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CARE International in the Caucasus Underlying Causes of Poverty and Program Development (2010)

Care International in the Caucasus has currently undertaken a shift in its strategic planning to a 'program approach' . This approach represents an effort by CARE to better coordinate its activities to achieve a meaningful and sustainable impact on people’s lives by focusing on particular 'underlying causes of poverty' and coordinating different project activities to try to alleviate them.

In Georgia the program is focused on alleviation of economic need and the enhancement of social justice and security amongst Georgia’s poorest rural communities. Our research started with an analysis of the Underlying Causes of Poverty in these regions.This research was then presented at conference on poverty in Georgia.

Progam Design

Based on this research we highlighted four main domains where action could be most clearly directed in order to achieve that goal. These four sectors were:

· governance
· participation and civil society
· conflict prevention and security
· market linkages and market support

In governance the analysis focused on two main issues. First, that the central government has not priortised agriculture with less than 1% of the consolidated budget going to agriculture in 2010. Second that there is very little responsibility for government planning or service provision at a local level.

In civil participation, we highlighted the fact that civil society organizations and community based organisations (CSO/CBOs) outside of Tbilisi are generally unsustainable without international financing. This is a problem because they can advocate for local needs, help manage local resources, provide services and act as communication and learning hubs. Without CSO/CBOs there is no community organization to help manage irrigation and collective land or for facilitating collective buying and selling. And the lack of CSOs to inform on new practices or to act as a local knowledge base for sharing best practice has hampered the uptake of new methods.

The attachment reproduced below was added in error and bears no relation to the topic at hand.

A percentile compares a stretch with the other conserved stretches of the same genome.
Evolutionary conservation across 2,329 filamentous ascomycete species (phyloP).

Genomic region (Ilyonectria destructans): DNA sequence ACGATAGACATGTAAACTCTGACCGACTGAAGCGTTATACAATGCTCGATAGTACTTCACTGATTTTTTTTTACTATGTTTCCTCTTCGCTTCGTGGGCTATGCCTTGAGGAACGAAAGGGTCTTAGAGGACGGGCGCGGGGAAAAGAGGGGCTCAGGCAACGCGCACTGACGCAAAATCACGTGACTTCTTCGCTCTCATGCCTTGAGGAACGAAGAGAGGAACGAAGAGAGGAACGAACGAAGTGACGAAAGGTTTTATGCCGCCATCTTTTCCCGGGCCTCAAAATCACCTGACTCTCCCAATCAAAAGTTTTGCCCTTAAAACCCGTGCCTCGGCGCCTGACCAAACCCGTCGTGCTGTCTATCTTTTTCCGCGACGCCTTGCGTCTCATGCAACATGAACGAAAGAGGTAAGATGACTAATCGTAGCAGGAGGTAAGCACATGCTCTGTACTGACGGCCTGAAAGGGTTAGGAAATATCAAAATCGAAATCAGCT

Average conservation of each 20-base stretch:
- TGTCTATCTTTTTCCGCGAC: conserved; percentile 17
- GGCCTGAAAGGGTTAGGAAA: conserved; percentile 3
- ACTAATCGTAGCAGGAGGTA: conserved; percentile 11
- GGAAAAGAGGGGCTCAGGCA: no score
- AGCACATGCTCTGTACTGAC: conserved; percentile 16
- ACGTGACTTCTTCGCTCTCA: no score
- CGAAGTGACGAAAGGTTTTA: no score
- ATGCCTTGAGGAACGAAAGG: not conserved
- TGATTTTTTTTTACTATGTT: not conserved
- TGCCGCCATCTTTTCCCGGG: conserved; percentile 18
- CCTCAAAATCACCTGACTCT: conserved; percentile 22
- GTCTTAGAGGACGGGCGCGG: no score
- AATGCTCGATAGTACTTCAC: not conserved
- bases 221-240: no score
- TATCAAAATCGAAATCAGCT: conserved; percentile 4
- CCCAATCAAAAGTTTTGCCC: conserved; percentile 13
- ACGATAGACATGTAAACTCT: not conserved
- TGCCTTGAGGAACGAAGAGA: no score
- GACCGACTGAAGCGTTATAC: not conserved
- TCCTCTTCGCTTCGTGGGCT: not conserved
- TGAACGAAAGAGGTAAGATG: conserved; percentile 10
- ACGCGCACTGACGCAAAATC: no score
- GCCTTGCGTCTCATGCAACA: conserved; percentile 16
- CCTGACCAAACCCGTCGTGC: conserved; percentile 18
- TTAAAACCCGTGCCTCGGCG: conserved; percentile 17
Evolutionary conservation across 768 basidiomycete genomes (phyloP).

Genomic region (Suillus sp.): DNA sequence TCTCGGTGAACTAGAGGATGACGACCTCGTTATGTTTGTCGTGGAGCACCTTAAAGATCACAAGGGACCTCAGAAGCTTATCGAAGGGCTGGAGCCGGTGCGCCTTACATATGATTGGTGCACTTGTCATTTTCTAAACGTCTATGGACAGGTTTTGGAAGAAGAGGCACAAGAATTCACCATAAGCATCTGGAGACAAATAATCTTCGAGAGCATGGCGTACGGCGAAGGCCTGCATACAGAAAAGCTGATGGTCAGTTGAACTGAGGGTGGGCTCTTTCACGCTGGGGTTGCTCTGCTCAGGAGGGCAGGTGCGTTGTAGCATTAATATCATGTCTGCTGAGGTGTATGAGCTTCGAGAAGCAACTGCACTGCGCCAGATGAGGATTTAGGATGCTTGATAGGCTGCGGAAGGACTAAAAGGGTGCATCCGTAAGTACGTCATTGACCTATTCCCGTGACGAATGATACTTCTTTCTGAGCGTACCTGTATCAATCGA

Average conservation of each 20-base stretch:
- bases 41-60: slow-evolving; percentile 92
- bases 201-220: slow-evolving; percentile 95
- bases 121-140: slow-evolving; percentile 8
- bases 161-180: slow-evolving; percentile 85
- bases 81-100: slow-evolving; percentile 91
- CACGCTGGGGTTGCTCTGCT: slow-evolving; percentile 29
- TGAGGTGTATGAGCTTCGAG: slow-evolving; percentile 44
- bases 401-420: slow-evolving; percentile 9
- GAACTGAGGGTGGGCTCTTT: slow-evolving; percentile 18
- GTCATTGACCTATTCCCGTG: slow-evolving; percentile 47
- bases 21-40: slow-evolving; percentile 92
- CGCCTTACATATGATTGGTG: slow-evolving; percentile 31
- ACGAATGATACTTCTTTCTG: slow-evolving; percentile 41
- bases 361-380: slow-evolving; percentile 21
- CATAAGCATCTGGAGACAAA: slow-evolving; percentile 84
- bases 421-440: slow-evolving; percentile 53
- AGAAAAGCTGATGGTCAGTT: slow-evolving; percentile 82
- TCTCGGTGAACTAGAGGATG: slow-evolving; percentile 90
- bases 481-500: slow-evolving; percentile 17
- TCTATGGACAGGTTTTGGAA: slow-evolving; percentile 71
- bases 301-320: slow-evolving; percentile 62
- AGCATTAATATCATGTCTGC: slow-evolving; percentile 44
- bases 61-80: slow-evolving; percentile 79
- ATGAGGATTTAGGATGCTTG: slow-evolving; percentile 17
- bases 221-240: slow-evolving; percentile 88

We looked at insecurity separately because insecurity is debilitating for growth and poverty alleviation. The poor are inherently insecure as small increases in their consumption needs or small reductions in their incomes can be disastrous. However, in Georgia it is important to be clear that while about ¼ of the population lives in poverty probably as many again live in situations of vulnerability where external shocks like sickness, injury, crop failure or short-term unemployment can send families into a poverty trap from which it is hard to recover.

On top of this, we have considered particularly vulnerable groups including IDPs, ethnic minorities and those in isolated rural areas.

The analysis also looks at the types of markets that can be developed to try and help rural communities. We looked at the market for inputs like seed, fertiliser and extension services. This is essential but not really working. Then we looked at the types of markets that agricultural producers should be trying to target. By comparing local and international markets, and particularly by looking at imports and exports, it seems clear that an export oriented strategy not only has fewer opportunities than a strategy oriented to local markets, but also, that it is less likely to help small farmers.

On the basis of the situational analysis and the underlying causes of poverty CARE International in the Caucasus developed an overview of the causal changes that will be necessary in each of the four domains in order to facilitate the goal of reducing poverty and insecurity and increasing social justice in poor rural communities in Georgia. This causal pathway is intended to highlight the way in which CARE imagines the improvements in each situation to build on each other and overlap. It also includes ‘breakthrough’ steps where it is believed that if a particular change can be created it will mark a lasting qualitative change.


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